We visited The Obliviation Hole RLV Prison of Starbright Wingtips who gave us a full tour. The prison and what is going on there is a regular subject when we chat during our Friday night parties.

Caged Elegance (upper left) / Catena et Cavea (upper right) / Amrum BDSM vacation home (lower left) / The Obliviation Hole RLV Prison (lower right)

Thank you all for building, for creating and for sharing your dreams (kinky or not kinky) with the rest of the community. And please apologize if I did not mention all of my tours, it were simply too many. I did really enjoy all of my simploring tours!

End of part II, tomorrow’s part III will be about the other highlights of my 12th year.

Simploring 2019 (113) Huntington Beach

Saturday, October 26th, I visited Huntington Beach. I got the landmark once again by following scoop.it SL Destinations. The landmark description is a cross reference to Huntington Beach in the physical world: “Huntington Beach is a seaside city in Orange County in Southern California, located 35 miles southeast of Downtown Los Angeles“. It further contains the link to timeline article with pictures “Photos: Dark beauty in the oil fields of old Southern California“. This article and the pictures in it inspired Jade Koltai to create Huntington Beach in Second Life.

Huntington Beach is named after American businessman Henry E. Huntington. The population is about 200,000. It is known for its long 9.5-mile (15.3 km) stretch of sandy beach, mild climate, excellent surfing, and beach culture (source wikipedia)
I have been in Huntington Beach in the early 1990’s and I remember seeing long wide beaches, surfers and many overground powerlines (in Europe powerlines are mostly subterrestrial) disturbing the view. I knew that California not only had a gold rush but also large oil occurrences that were depleted during the 20th century. But I was not aware how the California beach looked like in the 1920’s and 1930’s. If you look up the above mentioned timeline article you will get an idea!

Some impressions of Huntington Beach, CA

Jade Koltai, the owner of Huntington Beach, created a sim that gives us an idea about how Huntington Beach might have looked like in the 1950’s. In the virtual world of Second Life we’re able to travel the world and to travel in time.

Huntington Beach in Second Life – overiew

Huntington Beach is a (moderate) homestead consisting of four main parts: the pier, the beach, the town and the field of oil derricks. The landing point is at the pier, which is quite famous in Huntington Beach. The original Huntington Beach Pier was built in 1904. With it’s length of 1,850 feet (560 m) it is one of the longest public piers on the West Coast. The pier in Second Life is way shorter and just offers a snack bar and some opportunities to sit. I met Jade Koltai there and we had a short chat.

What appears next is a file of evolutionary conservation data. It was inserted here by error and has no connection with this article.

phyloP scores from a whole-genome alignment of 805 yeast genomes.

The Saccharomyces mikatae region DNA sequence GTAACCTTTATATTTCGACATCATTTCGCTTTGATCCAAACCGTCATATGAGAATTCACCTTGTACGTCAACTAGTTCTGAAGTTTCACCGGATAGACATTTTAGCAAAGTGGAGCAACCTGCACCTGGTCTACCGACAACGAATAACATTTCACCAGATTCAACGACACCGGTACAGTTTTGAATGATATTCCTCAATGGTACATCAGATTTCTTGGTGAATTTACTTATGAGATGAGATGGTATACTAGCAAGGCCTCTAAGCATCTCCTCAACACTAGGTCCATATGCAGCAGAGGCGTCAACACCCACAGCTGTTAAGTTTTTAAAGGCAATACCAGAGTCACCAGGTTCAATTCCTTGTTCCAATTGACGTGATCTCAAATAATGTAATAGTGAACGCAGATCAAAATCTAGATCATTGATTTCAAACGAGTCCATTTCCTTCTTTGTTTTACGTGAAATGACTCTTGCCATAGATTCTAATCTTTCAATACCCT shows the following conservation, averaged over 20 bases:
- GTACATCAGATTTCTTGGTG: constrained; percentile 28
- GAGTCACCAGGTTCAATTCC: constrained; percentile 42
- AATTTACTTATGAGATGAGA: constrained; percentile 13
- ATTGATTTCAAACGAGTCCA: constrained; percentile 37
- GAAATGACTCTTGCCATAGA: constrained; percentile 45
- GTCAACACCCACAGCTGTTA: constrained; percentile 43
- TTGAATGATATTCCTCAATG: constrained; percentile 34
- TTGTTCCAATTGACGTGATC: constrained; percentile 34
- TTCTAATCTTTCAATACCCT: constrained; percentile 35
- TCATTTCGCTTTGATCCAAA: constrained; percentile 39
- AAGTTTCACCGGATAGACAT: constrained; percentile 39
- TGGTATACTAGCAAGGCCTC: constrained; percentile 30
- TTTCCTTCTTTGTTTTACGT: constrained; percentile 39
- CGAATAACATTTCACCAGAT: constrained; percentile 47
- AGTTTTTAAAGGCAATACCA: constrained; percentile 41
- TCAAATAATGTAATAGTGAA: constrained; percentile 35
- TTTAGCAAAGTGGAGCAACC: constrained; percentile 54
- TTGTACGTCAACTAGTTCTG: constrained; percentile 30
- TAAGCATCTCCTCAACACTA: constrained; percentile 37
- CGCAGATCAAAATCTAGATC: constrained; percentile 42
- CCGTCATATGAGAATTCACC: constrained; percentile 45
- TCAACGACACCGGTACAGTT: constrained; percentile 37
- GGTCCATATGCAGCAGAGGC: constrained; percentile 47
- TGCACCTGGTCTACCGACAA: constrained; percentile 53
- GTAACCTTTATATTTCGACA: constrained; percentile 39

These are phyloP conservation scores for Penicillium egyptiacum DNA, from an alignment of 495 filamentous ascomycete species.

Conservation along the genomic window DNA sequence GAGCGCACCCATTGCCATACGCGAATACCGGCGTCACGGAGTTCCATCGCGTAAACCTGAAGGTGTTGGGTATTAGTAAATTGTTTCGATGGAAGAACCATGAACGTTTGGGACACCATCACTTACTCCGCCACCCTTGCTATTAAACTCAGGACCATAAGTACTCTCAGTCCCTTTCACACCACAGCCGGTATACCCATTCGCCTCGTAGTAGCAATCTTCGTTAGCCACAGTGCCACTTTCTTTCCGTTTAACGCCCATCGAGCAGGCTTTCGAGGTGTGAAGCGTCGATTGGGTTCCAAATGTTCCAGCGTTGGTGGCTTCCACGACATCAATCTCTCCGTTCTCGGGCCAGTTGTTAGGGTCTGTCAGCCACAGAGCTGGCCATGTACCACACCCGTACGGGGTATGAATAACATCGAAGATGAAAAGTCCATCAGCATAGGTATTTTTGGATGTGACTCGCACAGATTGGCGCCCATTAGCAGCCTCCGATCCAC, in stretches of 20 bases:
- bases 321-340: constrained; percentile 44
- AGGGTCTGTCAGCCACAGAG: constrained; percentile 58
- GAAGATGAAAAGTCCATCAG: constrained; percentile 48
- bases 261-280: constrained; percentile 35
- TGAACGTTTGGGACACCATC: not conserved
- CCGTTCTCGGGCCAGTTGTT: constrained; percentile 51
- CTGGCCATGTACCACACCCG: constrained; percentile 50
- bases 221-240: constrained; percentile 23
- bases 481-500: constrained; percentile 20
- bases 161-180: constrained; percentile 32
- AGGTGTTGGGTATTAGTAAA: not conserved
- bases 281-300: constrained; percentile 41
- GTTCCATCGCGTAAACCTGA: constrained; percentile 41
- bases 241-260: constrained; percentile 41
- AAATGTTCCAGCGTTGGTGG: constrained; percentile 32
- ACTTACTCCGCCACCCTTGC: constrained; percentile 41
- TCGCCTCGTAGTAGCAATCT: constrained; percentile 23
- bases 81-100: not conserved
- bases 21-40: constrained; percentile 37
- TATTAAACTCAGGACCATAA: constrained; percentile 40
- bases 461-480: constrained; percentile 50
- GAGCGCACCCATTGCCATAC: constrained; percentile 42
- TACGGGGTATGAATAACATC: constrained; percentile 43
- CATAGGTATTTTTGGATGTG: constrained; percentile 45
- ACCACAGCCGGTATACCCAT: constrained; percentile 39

Impressions of Huntington Beach (1) – at the landing point

The town right next to the pier offers a motel with a pool and a tennis court and quite some shops: a pet shop, a barber shop, a toys shop, a butchery, a clothes shop, a donut shop, a cheese shop and a confectionery. All of them are furnished and it is fun to have a look inside of them.

Impressions of Huntington Beach (2) – the motel and the shops

There’s also a large gas station and an abandoned drive in movie theatre. Next to the gas station is a quite large red building with on open court. It could be a restaurant as there’re some tables and chairs in the court but for sure you can dance in the court (there’re couple animations for dancing available). Last but not least there’s a trailer park at one end of the town.
The whole town has a little bit morbid charme as you can sense how flourishing it was in the 1950’s and that it is in decline.

Impressions of Huntington Beach (3) – the trailer park, the shops, the abandoned drive in movie theatre and the event area

Directly adjacent to the town is the field of oil derricks. Because there’re so many they are really scaring. You get an idea that it was not at all environmentally beneficial. I walked a along the derricks and made quite some pictures also using another windlight setting to get a more threatening atmosphere.

Impressions of Huntington Beach (4) – the field of oil derricks

Finally I visited the beach. Here you get an impression of how beach life was with the derricks in the background. Intriguing!

Impressions of Huntington Beach (5) – the oil derricks and the beach

I enjoyed my visit to Huntington Beach. The sim offers a lot of opportunities to sit and cuddle, to explore, to take pictures and to enjoy yourself. And for me it also was quite instructional in addition. It made me read about the oil rush in the 1920’s and 1930’s. Thank you Jade for creating Huntington Beach in Second Life and for sharing it with the public.

Landmark to Huntington Beach
http://maps.secondlife.com/secondlife/Prohibition/89/215/26
Flickr group
https://www.flickr.com/groups/huntingtonrigs/
Huntington Beach in Wkipedia
https://en.wikipedia.org/wiki/Huntington_Beach,_California
Timeline article “Photos: Dark beauty in the oil fields of old Southern California”
https://timeline.com/photos-dark-beauty-in-the-oil-fields-of-old-southern-california-f8aea365d38d